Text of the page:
Thwaites glacier: What is the ‘Doomsday’ glacier and what could collapse mean?

Seafloor images shed new light on Thwaites glacier’s retreat (Anna Wahlin/University of Gothenburg)
Seafloor images shed new light on Thwaites glacier’s retreat (Anna Wahlin/University of Gothenburg)

In Antarctica, there is a glacier larger than Florida known as the Thwaites glacier, named after geologist Fredrik T Thwaites. However, it also has a more ominous name: the Doomsday glacier.

This nickname was attributed to the glacier because of its high risk of raising sea levels to a critical level.

Researchers and scientists closely monitor the Doomsday glacier and how much it’s retreating.

As one of the widest glaciers on Earth, Thwaites is larger than the state of Florida, with warm currents flowing underneath eating away at its underside.

Some refer to it as the “weak underbelly” of the West Antarctic Ice Sheet, due to its vulnerability to retreating, a process that has been accelerating in the past few years.

Here’s a look at what could happen to the Doomsday glacier and what repercussions this could have on the rest of the world.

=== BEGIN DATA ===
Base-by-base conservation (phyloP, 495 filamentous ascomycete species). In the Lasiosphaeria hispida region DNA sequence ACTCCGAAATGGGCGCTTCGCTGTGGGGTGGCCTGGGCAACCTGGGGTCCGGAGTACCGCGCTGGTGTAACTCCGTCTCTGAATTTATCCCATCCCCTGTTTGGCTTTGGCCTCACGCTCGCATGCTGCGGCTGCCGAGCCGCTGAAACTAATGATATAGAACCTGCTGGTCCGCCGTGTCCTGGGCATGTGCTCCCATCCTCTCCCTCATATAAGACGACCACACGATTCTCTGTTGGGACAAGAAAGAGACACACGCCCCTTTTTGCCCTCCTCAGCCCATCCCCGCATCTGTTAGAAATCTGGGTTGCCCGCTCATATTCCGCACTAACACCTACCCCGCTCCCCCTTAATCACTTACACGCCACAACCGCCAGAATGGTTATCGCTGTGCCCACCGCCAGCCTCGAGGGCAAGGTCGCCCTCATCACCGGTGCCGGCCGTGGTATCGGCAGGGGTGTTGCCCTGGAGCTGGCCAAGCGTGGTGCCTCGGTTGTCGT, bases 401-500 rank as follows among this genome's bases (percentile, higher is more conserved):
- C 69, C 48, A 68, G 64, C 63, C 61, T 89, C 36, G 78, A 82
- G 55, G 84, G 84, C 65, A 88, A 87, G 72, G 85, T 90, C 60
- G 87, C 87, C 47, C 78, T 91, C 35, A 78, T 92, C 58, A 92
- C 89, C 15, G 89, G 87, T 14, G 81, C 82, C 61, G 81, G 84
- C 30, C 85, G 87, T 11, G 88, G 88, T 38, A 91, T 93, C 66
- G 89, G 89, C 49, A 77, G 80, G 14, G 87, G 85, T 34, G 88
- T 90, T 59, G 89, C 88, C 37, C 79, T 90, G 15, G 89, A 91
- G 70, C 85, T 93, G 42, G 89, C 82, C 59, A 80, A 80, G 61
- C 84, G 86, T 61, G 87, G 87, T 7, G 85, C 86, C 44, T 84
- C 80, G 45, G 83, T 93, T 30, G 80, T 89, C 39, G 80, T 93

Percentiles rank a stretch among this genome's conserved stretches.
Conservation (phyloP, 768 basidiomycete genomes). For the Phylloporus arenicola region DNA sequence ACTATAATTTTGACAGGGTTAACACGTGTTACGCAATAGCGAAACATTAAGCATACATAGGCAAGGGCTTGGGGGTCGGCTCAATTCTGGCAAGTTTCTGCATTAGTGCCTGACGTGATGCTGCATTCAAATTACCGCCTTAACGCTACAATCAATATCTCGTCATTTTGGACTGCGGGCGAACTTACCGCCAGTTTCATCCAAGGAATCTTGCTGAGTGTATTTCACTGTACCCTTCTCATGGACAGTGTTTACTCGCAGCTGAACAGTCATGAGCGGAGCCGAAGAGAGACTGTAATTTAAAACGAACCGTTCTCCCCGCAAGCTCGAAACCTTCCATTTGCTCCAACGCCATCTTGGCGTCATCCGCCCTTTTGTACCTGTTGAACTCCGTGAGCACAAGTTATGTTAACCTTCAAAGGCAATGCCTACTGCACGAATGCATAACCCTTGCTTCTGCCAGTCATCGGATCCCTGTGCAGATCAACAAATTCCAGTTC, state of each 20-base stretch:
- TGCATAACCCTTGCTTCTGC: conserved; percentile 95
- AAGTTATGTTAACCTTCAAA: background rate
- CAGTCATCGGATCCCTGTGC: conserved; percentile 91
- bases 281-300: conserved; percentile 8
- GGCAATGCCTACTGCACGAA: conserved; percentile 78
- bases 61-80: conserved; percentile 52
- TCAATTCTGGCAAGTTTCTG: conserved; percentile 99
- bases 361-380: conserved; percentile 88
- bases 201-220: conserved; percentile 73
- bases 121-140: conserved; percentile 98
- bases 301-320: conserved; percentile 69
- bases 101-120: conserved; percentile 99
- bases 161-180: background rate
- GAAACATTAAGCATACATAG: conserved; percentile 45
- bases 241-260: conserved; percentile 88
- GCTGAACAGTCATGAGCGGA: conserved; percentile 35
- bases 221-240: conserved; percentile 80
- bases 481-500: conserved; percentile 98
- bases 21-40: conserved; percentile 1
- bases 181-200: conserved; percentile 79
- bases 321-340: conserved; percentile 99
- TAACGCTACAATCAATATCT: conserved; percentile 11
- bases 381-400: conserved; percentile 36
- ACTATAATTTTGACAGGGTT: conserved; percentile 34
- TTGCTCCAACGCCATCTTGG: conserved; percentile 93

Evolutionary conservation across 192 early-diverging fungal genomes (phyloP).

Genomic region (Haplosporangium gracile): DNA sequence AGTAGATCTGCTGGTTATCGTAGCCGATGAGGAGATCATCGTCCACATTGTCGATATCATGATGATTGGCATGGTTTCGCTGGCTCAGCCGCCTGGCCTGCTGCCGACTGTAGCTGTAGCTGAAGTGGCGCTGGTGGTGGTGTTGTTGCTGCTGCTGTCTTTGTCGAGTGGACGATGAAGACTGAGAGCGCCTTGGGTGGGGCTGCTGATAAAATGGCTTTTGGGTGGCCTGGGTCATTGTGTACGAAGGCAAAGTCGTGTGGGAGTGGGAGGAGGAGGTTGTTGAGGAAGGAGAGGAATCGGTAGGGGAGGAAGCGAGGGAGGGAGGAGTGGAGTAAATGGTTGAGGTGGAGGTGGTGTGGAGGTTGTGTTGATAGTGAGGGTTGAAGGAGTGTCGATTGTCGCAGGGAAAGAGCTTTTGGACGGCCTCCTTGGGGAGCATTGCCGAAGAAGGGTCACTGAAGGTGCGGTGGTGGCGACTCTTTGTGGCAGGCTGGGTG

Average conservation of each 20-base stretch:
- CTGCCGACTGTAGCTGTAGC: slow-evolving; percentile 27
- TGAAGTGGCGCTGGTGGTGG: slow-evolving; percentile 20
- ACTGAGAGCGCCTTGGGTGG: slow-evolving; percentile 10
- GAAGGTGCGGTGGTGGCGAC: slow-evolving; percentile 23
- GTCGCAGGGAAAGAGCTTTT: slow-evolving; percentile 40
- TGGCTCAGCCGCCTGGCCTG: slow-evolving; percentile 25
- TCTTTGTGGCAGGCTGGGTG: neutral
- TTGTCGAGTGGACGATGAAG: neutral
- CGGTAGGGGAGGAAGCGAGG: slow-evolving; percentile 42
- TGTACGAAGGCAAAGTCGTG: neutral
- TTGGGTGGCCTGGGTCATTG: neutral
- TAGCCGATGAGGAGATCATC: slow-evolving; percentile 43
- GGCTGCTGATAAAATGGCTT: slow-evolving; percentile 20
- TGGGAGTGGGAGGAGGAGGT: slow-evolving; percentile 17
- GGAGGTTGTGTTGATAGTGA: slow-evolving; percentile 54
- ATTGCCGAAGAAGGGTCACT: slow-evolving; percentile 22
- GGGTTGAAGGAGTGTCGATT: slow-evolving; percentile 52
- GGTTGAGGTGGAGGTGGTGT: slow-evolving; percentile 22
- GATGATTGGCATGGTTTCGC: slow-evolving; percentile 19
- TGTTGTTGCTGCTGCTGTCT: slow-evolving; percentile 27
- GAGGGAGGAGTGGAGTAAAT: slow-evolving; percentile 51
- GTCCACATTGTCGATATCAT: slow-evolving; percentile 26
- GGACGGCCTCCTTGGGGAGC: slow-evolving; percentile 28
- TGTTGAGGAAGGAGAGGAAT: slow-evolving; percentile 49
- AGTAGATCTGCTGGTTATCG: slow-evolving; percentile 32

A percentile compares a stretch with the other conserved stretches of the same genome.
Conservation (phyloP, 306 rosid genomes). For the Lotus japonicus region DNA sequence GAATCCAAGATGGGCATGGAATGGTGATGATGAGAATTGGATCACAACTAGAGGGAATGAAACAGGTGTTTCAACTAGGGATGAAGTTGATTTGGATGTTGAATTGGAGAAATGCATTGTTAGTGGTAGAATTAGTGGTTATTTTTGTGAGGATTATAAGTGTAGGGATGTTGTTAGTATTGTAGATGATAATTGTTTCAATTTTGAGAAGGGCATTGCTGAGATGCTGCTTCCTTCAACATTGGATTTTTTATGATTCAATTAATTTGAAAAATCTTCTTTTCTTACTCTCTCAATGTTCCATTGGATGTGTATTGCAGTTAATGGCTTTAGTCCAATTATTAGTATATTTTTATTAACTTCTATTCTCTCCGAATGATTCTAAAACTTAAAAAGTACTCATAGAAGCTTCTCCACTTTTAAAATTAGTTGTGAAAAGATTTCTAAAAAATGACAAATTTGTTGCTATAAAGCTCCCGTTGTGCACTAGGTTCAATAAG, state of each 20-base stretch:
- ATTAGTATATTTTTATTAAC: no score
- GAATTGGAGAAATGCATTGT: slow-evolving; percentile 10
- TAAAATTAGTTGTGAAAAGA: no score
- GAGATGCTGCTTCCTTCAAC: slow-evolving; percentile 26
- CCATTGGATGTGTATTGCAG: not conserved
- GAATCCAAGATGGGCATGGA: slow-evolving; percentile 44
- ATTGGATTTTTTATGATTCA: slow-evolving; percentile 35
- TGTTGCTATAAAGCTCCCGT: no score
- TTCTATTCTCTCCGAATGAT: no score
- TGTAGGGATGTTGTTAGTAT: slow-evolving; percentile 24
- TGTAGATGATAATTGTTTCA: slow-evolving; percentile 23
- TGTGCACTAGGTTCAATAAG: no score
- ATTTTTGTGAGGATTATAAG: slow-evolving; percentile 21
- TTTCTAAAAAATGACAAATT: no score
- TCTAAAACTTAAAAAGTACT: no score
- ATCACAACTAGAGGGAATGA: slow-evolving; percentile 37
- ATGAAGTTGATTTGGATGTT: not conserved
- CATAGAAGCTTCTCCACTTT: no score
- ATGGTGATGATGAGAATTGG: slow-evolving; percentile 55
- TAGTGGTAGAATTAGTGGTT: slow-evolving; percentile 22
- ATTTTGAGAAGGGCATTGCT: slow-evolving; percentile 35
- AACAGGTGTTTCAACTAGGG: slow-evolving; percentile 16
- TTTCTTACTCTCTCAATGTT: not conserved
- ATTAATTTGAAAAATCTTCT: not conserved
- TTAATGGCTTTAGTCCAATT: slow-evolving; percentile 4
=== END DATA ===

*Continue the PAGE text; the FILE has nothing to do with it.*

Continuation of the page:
What could the Thwaites glacier collapse mean?

The Thwaites Ice Shelf, a floating platform of ice that braces and restrains the eastern portion of the Thwaites glacier, is expected to collapse within the next nine years. It was given a life expectancy of 10 years in 2021.

If it should collapse, the glacier would release enough water to result in an extreme sea level rise of several feet, which is of great concern to scientists.

On September 5, a study was published by Nature Geoscience outlining how Thwaites is being slowly eroded and melted over time, in the hope of predicting what the glacier might do in the future.

Scientists are also working to find effective ways to prevent the glacier’s retreat but progress has so far been slow.

While uncovering the history of the glacier, scientists found that, at some point in the mid-20th century, the base of the glacier was dislodged from the seabed and retreated at a rate of 1.3 miles per year, twice the rate that scientists have recently observed.

This raises concerns that the glacier could experience another period of accelerated retreat in the near future, throwing off existing estimates for how long it could survive.

One of the study’s authors, marine geophysicist Robert Larter, described the glacier as “holding on today by its fingernails” and warned that “we should expect to see big changes over small timescales”.

If the Thwaites Ice Shelf did collapse, the glacier would gradually spill all of its ice into the ocean over the following years. This is expected to result in global floods and for global sea levels to rise by more than two feet.

Coastal areas around the world would likely feel the effects of such a rise, particularly those already affected by frequent coastal floods.